WEEKNUMformula returns the week number of a specific date. It is most commonly used to group data by week or to calculate the number of weeks between two dates.
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WEEKNUMformula not working?
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WEEKNUM formula with the syntax shown below, it has 1 required parameter and 1 optional parameter:
- date (required):
The date for which to calculate the week number. Must be a valid date formatted as a date, datetime or text string.
- type (optional):
Optional parameter that specifies the type of week numbering system to use. Can be either 1 or 2, with 1 being the default. Type 1 considers the week with January 1st as the first week of the year, while type 2 considers the first week to be the one containing the first Thursday of the year.
ExamplesHere are a few example use cases that explain how to use the
WEEKNUMformula in Google Sheets.
Grouping data by week
By using the
WEEKNUM formula in combination with a pivot table, you can easily group data by week. Simply add the date column to the rows section of the pivot table, then add the
WEEKNUM formula to the columns section. This will create a table with the week numbers as columns and the data grouped accordingly.
Calculating weeks between two dates
To calculate the number of weeks between two dates, subtract the
WEEKNUM value of the earlier date from the
WEEKNUM value of the later date. This will give you the number of weeks between the two dates, even if they are in different years.
Identifying week of the year
By default, the
WEEKNUM formula considers the week with January 1st as the first week of the year. This can be useful for identifying the week of the year for a given date, for example in a calendar view.
WEEKNUMnot working? Here are some common mistakes people make when using the
WEEKNUMGoogle Sheets Formula:
Incorrect date format
The date provided to the WEEKNUM formula must be in a valid date format. Check that the date is correctly formatted and is not just text.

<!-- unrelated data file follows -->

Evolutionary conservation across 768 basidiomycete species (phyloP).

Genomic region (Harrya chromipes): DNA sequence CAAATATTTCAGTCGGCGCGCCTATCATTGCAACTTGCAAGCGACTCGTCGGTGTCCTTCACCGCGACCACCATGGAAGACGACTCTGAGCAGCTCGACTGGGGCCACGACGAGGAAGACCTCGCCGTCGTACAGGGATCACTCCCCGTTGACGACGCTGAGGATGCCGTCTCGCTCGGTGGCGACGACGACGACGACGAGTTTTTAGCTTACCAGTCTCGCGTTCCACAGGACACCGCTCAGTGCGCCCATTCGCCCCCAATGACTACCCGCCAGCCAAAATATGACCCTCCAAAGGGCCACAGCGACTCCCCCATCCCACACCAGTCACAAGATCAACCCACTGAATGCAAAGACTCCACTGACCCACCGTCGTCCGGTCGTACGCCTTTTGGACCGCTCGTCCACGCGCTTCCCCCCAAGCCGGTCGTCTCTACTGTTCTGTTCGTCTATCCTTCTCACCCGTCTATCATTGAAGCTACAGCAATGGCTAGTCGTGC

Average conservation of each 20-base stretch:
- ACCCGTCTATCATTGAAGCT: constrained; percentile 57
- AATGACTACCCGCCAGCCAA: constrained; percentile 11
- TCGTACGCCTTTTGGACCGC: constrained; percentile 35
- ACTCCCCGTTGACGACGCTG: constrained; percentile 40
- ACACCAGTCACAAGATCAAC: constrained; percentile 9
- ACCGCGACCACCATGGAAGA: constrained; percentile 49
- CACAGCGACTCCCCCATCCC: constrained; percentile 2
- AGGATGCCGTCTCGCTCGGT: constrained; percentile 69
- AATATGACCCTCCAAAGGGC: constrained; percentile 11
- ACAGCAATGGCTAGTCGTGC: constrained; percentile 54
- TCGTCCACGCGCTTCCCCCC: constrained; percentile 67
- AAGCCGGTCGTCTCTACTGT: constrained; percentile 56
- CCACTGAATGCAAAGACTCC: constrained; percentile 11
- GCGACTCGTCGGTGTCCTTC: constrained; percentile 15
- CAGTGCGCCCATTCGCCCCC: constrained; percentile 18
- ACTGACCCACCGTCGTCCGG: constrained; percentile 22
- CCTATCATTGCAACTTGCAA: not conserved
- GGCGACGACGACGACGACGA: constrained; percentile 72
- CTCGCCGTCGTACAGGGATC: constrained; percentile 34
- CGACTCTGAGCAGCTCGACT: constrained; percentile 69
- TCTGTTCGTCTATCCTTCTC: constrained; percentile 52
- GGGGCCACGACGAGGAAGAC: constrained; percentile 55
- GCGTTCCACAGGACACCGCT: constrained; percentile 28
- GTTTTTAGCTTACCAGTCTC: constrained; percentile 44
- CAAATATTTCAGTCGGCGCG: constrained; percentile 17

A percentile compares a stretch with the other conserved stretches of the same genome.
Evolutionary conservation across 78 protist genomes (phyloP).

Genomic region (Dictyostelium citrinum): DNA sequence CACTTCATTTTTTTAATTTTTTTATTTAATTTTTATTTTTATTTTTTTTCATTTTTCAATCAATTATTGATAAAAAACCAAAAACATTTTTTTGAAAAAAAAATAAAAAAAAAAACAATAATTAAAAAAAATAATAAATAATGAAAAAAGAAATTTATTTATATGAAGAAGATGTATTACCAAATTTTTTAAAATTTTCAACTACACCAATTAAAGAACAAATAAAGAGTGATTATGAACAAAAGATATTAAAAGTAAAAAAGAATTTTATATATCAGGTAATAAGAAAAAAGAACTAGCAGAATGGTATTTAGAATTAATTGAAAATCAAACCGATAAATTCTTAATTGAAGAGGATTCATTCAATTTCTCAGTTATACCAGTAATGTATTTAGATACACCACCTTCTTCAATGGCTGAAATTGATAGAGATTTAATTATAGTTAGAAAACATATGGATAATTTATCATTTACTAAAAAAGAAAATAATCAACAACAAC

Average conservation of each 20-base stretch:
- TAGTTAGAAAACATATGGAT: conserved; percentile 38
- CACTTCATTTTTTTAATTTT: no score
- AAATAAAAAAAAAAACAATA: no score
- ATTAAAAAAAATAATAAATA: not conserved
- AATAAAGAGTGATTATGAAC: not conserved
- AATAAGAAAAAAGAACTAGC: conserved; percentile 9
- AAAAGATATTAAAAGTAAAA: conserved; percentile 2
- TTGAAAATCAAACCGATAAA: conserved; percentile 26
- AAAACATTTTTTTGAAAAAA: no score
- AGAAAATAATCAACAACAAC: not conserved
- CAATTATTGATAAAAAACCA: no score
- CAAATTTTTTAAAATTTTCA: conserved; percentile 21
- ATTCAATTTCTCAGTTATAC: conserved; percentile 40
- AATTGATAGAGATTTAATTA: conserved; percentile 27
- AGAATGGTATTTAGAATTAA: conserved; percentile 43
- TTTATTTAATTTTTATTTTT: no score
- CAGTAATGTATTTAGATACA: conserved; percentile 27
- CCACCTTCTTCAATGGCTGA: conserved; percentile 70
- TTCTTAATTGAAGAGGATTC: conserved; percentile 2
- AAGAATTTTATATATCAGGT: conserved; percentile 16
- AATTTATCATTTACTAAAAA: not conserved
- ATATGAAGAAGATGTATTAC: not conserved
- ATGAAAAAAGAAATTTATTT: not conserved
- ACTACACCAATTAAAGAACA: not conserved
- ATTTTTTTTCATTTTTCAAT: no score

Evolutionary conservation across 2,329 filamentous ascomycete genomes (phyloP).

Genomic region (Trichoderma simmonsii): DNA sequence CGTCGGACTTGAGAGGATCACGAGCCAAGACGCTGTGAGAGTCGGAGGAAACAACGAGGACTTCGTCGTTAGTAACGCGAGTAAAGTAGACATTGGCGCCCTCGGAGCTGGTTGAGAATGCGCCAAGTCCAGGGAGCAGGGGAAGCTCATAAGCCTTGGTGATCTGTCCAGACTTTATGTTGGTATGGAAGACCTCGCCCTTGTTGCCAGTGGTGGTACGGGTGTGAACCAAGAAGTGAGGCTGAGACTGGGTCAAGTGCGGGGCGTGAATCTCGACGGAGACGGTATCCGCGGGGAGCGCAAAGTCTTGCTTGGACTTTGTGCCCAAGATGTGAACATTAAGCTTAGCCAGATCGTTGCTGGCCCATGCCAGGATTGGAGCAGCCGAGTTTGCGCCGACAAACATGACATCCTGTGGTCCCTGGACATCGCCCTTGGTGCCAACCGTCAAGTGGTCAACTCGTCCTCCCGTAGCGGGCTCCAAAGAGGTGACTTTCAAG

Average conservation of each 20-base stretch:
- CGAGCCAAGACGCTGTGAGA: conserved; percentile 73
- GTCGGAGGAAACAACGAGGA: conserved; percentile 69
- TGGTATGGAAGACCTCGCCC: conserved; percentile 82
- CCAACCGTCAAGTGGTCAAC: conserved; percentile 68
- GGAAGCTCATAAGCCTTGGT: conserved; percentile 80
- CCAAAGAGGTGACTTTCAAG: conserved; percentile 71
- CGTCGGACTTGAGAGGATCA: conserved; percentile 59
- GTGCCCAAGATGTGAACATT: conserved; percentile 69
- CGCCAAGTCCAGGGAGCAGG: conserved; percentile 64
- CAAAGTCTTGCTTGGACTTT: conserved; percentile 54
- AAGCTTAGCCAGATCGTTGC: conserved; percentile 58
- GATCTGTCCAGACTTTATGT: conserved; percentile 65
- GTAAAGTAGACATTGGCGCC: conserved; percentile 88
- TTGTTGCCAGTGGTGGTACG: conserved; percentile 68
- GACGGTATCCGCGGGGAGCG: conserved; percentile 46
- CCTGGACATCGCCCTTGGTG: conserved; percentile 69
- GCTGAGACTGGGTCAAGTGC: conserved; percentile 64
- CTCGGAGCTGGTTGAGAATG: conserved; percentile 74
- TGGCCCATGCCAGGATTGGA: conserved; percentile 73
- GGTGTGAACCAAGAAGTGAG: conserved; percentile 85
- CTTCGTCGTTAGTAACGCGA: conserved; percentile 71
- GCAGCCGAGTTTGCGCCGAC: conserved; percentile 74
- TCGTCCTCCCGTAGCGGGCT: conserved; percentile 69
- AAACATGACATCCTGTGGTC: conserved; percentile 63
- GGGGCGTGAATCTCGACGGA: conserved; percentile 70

Incorrect type argument
The [type] argument in the WEEKNUM formula must be either 1 or 2. Check that the argument is correctly entered and is not a text value.
Not accounting for different week numbering systems
The [type] argument in the WEEKNUM formula determines the week numbering system used. Type 1 uses the US system, where the week that contains January 1st is week 1. Type 2 uses the ISO week numbering system, where the week that contains the first Thursday of the year is week 1. Make sure to use the correct type for your needs.
The following functions are similar to
WEEKNUM or are often used with it in a formula:
WEEKDAYformula takes a given date and returns the day of the week it represents, as a number ranging from 1 (Sunday) to 7 (Saturday). This function is most commonly used to calculate the day of the week for a given date and to perform calculations or comparisons based on the day of the week.
DATEDIFfunction in Google Sheets calculates the difference between two dates using a specified unit of measurement. This function is commonly used to calculate the length of time between two dates, such as the number of days, months, or years. The function is particularly useful when working with financial or project planning data.
The YEAR formula in Google Sheets returns the year of a specified date. This function is useful when you need to extract the year from a date for analysis or calculations. The YEAR formula takes one argument, which is the date from which to extract the year. The output is a four-digit number representing the year.
MONTHformula is used to extract the month from a given date, returning it as a number between 1 and 12. This function is commonly used to summarize and analyze data that includes dates.
DAYfunction is used to extract the day of the month from a given date. It takes in a single argument, a date in a valid format, and returns the day of the month as a number between 1 and 31. This function can be useful for tasks such as sorting or filtering data based on the day of the month.
You can learn more about the
WEEKNUM Google Sheets function on Google Support.